A play about the impact of civil legal aid cuts does not necessarily scream ‘must see’ to people who aren’t legal aid lawyers. So how does one write a play about such an important subject that will appeal to a wider audience?

The answer, as award-winning playwright Rebecca Lenkiewicz’s The Invisible shows, is not to focus principally on bashing former lord chancellor Chris Grayling (though there is a bit of that). Instead, she creates stories that reflect the experiences of ordinary people who desperately need legal help but feel ‘invisible’.

So desperate is Ken, a father who has not been allowed to see his children for months, that it emerges he chose Gail from a matchmaking site because she is a solicitor. ‘You asked me out on a date for legal advice?’ she shrieks incredulously. There is terrible comedy in it.

The eccentric and elderly Shaun, worried he will stop receiving housing benefit after he was overpaid, walks four miles to see Gail, who helped him once before, at her law centre. The scope of the cuts means she can’t help him anymore.

It’s only towards the end of the play that Gail meets Aisha, a victim of domestic abuse. Gail is her last hope after the police are unable to help her.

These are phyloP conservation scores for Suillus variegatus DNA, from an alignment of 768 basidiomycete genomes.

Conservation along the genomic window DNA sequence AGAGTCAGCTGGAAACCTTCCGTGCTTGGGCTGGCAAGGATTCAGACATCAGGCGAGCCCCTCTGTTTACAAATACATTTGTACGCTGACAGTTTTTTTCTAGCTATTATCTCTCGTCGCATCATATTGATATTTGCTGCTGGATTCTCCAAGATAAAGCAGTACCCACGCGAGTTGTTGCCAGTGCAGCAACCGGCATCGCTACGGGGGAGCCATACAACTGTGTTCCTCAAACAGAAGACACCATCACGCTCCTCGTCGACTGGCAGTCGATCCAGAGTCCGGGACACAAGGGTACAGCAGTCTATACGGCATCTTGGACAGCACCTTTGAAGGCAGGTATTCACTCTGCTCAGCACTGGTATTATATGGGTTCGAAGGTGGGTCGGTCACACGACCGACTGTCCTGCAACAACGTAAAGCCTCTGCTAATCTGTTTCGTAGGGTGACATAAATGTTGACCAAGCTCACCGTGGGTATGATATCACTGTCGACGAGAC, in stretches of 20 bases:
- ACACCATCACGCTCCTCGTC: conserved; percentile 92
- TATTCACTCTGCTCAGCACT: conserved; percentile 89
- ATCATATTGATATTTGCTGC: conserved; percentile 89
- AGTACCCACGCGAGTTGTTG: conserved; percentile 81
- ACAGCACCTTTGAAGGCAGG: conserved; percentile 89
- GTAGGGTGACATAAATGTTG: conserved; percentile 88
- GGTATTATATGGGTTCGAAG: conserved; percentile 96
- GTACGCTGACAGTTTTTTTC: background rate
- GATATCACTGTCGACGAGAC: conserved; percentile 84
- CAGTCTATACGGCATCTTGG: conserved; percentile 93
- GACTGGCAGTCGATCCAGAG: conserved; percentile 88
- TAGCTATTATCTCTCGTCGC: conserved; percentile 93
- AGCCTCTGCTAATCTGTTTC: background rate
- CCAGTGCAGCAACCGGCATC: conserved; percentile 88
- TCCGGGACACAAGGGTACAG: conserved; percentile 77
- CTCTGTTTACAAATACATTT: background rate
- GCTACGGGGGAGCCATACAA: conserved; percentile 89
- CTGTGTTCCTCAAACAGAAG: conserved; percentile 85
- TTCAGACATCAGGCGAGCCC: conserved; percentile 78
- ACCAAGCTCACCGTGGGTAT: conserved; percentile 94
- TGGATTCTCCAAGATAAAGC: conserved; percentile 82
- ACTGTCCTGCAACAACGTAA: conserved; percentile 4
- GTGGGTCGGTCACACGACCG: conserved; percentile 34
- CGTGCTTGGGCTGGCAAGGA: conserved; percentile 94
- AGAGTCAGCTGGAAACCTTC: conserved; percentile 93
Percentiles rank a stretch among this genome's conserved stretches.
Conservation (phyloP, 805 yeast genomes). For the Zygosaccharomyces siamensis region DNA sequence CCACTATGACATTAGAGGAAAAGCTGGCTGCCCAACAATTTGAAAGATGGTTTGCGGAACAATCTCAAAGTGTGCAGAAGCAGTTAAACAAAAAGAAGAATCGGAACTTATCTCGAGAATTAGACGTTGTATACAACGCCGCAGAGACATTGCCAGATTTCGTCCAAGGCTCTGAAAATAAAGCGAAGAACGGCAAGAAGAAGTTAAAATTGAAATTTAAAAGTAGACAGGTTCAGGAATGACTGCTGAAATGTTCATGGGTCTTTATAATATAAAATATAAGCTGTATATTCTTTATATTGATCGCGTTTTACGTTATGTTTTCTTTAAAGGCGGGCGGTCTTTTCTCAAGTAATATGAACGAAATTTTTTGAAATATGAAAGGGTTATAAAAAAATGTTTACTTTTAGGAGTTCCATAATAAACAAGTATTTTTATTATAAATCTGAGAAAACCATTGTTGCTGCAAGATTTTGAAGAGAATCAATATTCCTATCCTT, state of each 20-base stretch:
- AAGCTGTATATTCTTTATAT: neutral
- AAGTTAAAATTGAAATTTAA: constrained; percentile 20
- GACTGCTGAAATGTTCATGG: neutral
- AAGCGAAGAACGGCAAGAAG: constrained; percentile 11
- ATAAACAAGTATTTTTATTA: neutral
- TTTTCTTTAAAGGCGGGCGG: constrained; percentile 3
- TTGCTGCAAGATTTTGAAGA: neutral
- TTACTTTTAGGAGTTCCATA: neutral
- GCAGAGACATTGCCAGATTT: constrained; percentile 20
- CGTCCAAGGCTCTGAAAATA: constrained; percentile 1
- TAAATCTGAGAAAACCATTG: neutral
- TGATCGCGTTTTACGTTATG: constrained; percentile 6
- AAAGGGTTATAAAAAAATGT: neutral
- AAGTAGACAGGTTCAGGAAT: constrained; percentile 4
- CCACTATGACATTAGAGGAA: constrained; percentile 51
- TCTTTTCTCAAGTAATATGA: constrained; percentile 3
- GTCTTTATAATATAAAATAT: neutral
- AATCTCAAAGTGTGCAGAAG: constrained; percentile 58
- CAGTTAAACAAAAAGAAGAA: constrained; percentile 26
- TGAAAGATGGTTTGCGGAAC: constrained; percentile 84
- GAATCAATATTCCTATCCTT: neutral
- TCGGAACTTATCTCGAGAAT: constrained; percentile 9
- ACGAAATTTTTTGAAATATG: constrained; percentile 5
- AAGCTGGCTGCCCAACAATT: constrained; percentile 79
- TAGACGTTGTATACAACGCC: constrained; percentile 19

The lives of these characters will make the audience think about just some of the people lawyers deal with on a daily basis. That said, Lenkiewicz does not neglect to show Gail’s own struggles. Here is a lawyer who is passionate about her job yet is desperately trying to save her law centre from closure. She finds, as her date with Ken shows, that she can’t switch off from work even when she tries.

The play torpedoes the crass but enduring stereotype that the legal profession is full of ‘fat cat’ lawyers. ‘You go on robbing the country with your lawyer’s fees and charging people a hundred quid a letter,’ says Andy in what becomes yet another unsuccessful date. ‘You continue to be a legal parasite, Gail. You carry on with that and good luck to you in fleecing the nation.’

Lawyers know this is not true. But hopefully, seeing the cases that Gail deals with, non-lawyers in the audience will realise this too.

Monidipa Fouzder is a Gazette reporter

The Invisible is at the Bush Theatre, London, until 15 August